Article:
Title

The Effect of Solanum lycopersicum, Allium sativum, and Mentha piperita as Deterrents on Drosophila melanogaster

School Name

Spring Valley High School

Grade Level

10th Grade

Presentation Topic

Zoology

Presentation Type

Non-Mentored

Abstract

Around the world, mosquitoes cause millions of deaths every year. In order to deter these pesky insects, scientists have found and created several chemicals that are commonly used in commercially available insect repellents. These chemicals are, unfortunately, often corrosive and harmful to the environment. Also, some of the countries that are plagued by mosquito borne illnesses do not have access to these commercially available insect repellents. The purpose of this project was to find a natural resource that could be used as an insect repellent. Three potential natural insect repellents were chosen: Solanum lycopersicum (common tomato), Allium sativum (common garlic), and Mentha piperita (common peppermint). It was hypothesized that Allium sativum would repel the highest percentage of Drosophila melanogaster from an attractant. Drosophila melanogaster were placed in a test chamber with two attached, alternative feeding chambers and had to choose between feeding chambers containing an attractant or the attractant in combination with the potential repellent. A 2 sample z test, with a critical value of -1.65, was used to analyze the results. None of the potential repellents were able to support the claim that fewer Drosophila would choose the chamber containing the potential repellent because in all cases, the p value was higher than the alpha value of 0.05, but garlic had the lowest z score of -0.36. Allium sativum was the closest to working as a repellent, but there was not enough evidence to support the claim that it repelled Drosophila.

Location

Neville 122

Start Date

4-14-2018 10:00 AM

Presentation Format

Oral and Written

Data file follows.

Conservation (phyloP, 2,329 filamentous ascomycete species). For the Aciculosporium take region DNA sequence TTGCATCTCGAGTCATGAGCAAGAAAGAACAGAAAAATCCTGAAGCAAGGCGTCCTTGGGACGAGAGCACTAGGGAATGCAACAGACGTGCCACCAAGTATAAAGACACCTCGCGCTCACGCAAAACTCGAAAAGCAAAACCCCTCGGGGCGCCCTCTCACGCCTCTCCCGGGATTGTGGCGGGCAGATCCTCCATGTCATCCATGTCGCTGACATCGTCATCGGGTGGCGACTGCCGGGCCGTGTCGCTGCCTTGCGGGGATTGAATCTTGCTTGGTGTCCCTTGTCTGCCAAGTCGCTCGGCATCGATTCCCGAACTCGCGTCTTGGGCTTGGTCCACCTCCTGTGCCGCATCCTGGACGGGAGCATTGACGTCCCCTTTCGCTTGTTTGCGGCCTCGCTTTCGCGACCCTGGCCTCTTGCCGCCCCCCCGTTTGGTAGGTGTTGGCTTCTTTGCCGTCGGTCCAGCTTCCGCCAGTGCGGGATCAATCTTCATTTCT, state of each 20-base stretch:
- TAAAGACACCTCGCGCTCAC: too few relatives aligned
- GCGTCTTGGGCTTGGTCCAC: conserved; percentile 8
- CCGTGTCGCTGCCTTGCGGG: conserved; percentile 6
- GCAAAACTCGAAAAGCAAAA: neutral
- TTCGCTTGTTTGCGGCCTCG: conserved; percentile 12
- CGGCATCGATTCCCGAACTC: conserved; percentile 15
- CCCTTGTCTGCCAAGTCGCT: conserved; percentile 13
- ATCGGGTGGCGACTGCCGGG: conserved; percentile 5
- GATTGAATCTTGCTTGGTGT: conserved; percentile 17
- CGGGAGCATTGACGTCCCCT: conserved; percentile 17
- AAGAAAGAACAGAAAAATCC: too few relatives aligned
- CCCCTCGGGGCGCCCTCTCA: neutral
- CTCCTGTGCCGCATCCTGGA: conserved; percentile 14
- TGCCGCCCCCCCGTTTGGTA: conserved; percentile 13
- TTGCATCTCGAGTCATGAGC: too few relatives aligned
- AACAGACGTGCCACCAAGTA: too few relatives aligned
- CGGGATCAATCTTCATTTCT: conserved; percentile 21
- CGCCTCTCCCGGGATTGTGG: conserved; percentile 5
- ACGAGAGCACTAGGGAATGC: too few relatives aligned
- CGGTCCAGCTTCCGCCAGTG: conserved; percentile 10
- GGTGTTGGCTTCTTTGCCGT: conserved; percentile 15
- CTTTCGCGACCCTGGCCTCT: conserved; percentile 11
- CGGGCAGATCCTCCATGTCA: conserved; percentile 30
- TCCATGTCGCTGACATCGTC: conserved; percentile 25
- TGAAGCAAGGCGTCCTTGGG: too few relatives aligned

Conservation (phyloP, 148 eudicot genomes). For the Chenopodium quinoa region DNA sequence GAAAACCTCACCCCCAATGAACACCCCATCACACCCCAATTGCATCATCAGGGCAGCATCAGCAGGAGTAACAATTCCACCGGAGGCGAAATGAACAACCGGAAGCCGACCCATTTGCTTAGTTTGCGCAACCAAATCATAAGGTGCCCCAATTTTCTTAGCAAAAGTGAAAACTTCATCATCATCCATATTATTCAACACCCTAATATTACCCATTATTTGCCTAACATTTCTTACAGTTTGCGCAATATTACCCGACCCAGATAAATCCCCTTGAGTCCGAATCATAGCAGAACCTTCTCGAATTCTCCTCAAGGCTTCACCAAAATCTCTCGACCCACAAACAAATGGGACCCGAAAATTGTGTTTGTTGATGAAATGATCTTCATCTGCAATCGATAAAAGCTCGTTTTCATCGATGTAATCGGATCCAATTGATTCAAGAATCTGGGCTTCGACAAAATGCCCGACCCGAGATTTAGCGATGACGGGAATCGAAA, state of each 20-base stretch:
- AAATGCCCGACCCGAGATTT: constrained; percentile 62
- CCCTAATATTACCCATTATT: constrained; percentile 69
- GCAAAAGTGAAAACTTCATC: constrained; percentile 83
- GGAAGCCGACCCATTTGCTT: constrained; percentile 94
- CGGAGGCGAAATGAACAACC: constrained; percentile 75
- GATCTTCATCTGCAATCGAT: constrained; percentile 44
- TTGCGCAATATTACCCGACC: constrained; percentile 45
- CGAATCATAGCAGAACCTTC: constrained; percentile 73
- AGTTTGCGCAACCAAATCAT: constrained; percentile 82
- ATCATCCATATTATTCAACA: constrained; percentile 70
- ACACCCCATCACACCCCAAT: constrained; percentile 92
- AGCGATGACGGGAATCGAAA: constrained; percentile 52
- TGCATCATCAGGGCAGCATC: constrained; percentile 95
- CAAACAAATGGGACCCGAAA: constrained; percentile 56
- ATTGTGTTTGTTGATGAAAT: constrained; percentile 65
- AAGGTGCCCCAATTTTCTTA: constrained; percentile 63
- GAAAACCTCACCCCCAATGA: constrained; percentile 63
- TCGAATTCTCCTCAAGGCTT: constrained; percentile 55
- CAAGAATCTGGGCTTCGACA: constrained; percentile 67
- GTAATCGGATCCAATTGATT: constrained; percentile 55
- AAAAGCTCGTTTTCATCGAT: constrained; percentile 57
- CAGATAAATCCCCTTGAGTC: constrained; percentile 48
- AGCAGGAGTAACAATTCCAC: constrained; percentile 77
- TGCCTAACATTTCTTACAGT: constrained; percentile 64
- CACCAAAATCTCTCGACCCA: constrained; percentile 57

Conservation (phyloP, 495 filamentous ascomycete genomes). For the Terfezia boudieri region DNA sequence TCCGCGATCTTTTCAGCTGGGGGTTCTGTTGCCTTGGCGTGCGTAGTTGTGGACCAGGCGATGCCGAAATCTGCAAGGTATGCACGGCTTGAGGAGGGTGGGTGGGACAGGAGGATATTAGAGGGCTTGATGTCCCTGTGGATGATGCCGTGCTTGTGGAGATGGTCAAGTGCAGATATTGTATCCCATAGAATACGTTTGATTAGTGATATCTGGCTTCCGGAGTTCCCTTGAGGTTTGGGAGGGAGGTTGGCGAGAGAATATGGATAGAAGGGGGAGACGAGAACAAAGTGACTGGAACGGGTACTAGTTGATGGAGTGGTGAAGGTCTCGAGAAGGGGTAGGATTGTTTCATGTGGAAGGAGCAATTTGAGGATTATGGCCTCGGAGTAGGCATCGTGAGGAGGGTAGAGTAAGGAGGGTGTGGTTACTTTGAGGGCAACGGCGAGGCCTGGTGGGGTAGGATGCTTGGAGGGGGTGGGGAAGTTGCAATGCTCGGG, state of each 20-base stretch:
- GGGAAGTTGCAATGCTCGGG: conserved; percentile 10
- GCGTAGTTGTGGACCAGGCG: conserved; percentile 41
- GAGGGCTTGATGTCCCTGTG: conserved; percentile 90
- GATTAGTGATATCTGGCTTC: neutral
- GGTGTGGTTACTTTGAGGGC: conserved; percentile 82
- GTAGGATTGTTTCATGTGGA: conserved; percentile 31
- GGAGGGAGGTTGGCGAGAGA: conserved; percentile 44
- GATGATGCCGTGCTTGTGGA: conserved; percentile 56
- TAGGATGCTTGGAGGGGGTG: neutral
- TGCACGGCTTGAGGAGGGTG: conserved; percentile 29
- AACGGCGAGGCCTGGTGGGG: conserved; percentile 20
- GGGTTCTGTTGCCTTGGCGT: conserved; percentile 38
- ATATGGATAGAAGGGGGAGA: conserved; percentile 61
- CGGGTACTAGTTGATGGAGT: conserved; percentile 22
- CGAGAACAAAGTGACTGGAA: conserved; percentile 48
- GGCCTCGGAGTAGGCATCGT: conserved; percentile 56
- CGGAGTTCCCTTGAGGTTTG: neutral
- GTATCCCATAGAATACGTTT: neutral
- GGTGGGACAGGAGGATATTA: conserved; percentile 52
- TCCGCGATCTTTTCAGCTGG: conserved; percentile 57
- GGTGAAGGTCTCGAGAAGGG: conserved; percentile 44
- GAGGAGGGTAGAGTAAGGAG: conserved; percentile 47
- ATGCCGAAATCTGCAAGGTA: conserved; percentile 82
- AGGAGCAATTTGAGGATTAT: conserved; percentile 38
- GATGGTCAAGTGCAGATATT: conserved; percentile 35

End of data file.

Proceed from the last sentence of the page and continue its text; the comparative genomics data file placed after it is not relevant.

COinS
 
Apr 14th, 10:00 AM

The Effect of Solanum lycopersicum, Allium sativum, and Mentha piperita as Deterrents on Drosophila melanogaster

Neville 122

Around the world, mosquitoes cause millions of deaths every year. In order to deter these pesky insects, scientists have found and created several chemicals that are commonly used in commercially available insect repellents. These chemicals are, unfortunately, often corrosive and harmful to the environment. Also, some of the countries that are plagued by mosquito borne illnesses do not have access to these commercially available insect repellents. The purpose of this project was to find a natural resource that could be used as an insect repellent. Three potential natural insect repellents were chosen: Solanum lycopersicum (common tomato), Allium sativum (common garlic), and Mentha piperita (common peppermint). It was hypothesized that Allium sativum would repel the highest percentage of Drosophila melanogaster from an attractant. Drosophila melanogaster were placed in a test chamber with two attached, alternative feeding chambers and had to choose between feeding chambers containing an attractant or the attractant in combination with the potential repellent. A 2 sample z test, with a critical value of -1.65, was used to analyze the results. None of the potential repellents were able to support the claim that fewer Drosophila would choose the chamber containing the potential repellent because in all cases, the p value was higher than the alpha value of 0.05, but garlic had the lowest z score of -0.36. Allium sativum was the closest to working as a repellent, but there was not enough evidence to support the claim that it repelled Drosophila.